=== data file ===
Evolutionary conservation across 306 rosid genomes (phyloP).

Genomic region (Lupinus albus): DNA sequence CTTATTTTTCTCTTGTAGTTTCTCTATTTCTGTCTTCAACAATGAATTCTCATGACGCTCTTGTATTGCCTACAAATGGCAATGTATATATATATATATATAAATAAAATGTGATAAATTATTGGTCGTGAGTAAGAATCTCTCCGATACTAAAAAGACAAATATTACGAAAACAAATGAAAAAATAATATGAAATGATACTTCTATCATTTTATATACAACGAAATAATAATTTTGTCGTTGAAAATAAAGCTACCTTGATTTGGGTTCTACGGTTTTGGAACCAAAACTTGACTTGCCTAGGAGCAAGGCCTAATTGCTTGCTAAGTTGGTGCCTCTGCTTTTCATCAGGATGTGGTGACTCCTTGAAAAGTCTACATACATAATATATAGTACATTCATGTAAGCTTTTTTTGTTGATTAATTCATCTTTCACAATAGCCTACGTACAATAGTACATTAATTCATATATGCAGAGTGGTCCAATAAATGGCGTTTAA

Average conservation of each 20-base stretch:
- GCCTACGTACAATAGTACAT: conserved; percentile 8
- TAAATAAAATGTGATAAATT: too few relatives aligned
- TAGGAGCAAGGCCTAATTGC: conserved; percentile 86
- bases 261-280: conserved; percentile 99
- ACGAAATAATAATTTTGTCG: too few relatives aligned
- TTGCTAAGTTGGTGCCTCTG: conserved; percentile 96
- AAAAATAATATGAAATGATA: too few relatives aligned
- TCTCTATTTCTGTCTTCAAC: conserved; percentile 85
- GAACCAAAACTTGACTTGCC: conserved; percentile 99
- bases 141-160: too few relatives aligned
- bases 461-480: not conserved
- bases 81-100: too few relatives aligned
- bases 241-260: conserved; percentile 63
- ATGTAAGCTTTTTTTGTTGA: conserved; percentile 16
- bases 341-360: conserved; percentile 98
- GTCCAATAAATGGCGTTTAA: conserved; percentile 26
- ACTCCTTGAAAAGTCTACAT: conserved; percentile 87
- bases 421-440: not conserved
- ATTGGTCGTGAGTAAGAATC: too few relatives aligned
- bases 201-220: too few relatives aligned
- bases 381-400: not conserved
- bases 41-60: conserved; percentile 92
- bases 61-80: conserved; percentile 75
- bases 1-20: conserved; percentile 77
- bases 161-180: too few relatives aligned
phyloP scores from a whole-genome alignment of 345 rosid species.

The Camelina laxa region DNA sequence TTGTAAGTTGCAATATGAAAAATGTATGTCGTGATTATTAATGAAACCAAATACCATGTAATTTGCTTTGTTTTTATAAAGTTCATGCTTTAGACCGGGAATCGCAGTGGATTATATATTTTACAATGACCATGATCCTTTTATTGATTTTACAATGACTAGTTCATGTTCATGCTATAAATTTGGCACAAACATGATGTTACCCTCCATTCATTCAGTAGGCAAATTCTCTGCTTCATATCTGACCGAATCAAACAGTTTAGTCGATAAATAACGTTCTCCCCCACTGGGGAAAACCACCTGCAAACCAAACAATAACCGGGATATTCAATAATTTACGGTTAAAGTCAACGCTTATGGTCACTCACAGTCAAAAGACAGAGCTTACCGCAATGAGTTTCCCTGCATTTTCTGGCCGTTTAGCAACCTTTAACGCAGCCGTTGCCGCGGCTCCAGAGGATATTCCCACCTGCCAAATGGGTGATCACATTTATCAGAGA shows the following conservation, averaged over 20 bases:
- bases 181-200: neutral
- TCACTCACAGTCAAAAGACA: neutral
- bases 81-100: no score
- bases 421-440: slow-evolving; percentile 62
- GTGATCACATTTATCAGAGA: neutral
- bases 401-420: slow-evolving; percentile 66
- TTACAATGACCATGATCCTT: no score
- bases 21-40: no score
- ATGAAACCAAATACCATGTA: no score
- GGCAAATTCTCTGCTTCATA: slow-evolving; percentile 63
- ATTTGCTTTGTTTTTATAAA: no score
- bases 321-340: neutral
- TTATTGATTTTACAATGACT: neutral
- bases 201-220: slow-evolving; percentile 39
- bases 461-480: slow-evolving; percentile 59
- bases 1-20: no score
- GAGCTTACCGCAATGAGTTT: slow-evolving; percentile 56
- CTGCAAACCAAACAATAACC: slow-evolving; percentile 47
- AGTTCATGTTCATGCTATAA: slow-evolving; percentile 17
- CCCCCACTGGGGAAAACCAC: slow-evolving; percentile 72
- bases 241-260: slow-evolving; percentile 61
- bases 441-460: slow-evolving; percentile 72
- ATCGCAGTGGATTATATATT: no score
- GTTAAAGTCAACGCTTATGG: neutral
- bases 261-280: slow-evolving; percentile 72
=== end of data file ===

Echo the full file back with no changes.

Evolutionary conservation across 306 rosid genomes (phyloP).

Genomic region (Lupinus albus): DNA sequence CTTATTTTTCTCTTGTAGTTTCTCTATTTCTGTCTTCAACAATGAATTCTCATGACGCTCTTGTATTGCCTACAAATGGCAATGTATATATATATATATATAAATAAAATGTGATAAATTATTGGTCGTGAGTAAGAATCTCTCCGATACTAAAAAGACAAATATTACGAAAACAAATGAAAAAATAATATGAAATGATACTTCTATCATTTTATATACAACGAAATAATAATTTTGTCGTTGAAAATAAAGCTACCTTGATTTGGGTTCTACGGTTTTGGAACCAAAACTTGACTTGCCTAGGAGCAAGGCCTAATTGCTTGCTAAGTTGGTGCCTCTGCTTTTCATCAGGATGTGGTGACTCCTTGAAAAGTCTACATACATAATATATAGTACATTCATGTAAGCTTTTTTTGTTGATTAATTCATCTTTCACAATAGCCTACGTACAATAGTACATTAATTCATATATGCAGAGTGGTCCAATAAATGGCGTTTAA

Average conservation of each 20-base stretch:
- GCCTACGTACAATAGTACAT: conserved; percentile 8
- TAAATAAAATGTGATAAATT: too few relatives aligned
- TAGGAGCAAGGCCTAATTGC: conserved; percentile 86
- bases 261-280: conserved; percentile 99
- ACGAAATAATAATTTTGTCG: too few relatives aligned
- TTGCTAAGTTGGTGCCTCTG: conserved; percentile 96
- AAAAATAATATGAAATGATA: too few relatives aligned
- TCTCTATTTCTGTCTTCAAC: conserved; percentile 85
- GAACCAAAACTTGACTTGCC: conserved; percentile 99
- bases 141-160: too few relatives aligned
- bases 461-480: not conserved
- bases 81-100: too few relatives aligned
- bases 241-260: conserved; percentile 63
- ATGTAAGCTTTTTTTGTTGA: conserved; percentile 16
- bases 341-360: conserved; percentile 98
- GTCCAATAAATGGCGTTTAA: conserved; percentile 26
- ACTCCTTGAAAAGTCTACAT: conserved; percentile 87
- bases 421-440: not conserved
- ATTGGTCGTGAGTAAGAATC: too few relatives aligned
- bases 201-220: too few relatives aligned
- bases 381-400: not conserved
- bases 41-60: conserved; percentile 92
- bases 61-80: conserved; percentile 75
- bases 1-20: conserved; percentile 77
- bases 161-180: too few relatives aligned
phyloP scores from a whole-genome alignment of 345 rosid species.

The Camelina laxa region DNA sequence TTGTAAGTTGCAATATGAAAAATGTATGTCGTGATTATTAATGAAACCAAATACCATGTAATTTGCTTTGTTTTTATAAAGTTCATGCTTTAGACCGGGAATCGCAGTGGATTATATATTTTACAATGACCATGATCCTTTTATTGATTTTACAATGACTAGTTCATGTTCATGCTATAAATTTGGCACAAACATGATGTTACCCTCCATTCATTCAGTAGGCAAATTCTCTGCTTCATATCTGACCGAATCAAACAGTTTAGTCGATAAATAACGTTCTCCCCCACTGGGGAAAACCACCTGCAAACCAAACAATAACCGGGATATTCAATAATTTACGGTTAAAGTCAACGCTTATGGTCACTCACAGTCAAAAGACAGAGCTTACCGCAATGAGTTTCCCTGCATTTTCTGGCCGTTTAGCAACCTTTAACGCAGCCGTTGCCGCGGCTCCAGAGGATATTCCCACCTGCCAAATGGGTGATCACATTTATCAGAGA shows the following conservation, averaged over 20 bases:
- bases 181-200: neutral
- TCACTCACAGTCAAAAGACA: neutral
- bases 81-100: no score
- bases 421-440: slow-evolving; percentile 62
- GTGATCACATTTATCAGAGA: neutral
- bases 401-420: slow-evolving; percentile 66
- TTACAATGACCATGATCCTT: no score
- bases 21-40: no score
- ATGAAACCAAATACCATGTA: no score
- GGCAAATTCTCTGCTTCATA: slow-evolving; percentile 63
- ATTTGCTTTGTTTTTATAAA: no score
- bases 321-340: neutral
- TTATTGATTTTACAATGACT: neutral
- bases 201-220: slow-evolving; percentile 39
- bases 461-480: slow-evolving; percentile 59
- bases 1-20: no score
- GAGCTTACCGCAATGAGTTT: slow-evolving; percentile 56
- CTGCAAACCAAACAATAACC: slow-evolving; percentile 47
- AGTTCATGTTCATGCTATAA: slow-evolving; percentile 17
- CCCCCACTGGGGAAAACCAC: slow-evolving; percentile 72
- bases 241-260: slow-evolving; percentile 61
- bases 441-460: slow-evolving; percentile 72
- ATCGCAGTGGATTATATATT: no score
- GTTAAAGTCAACGCTTATGG: neutral
- bases 261-280: slow-evolving; percentile 72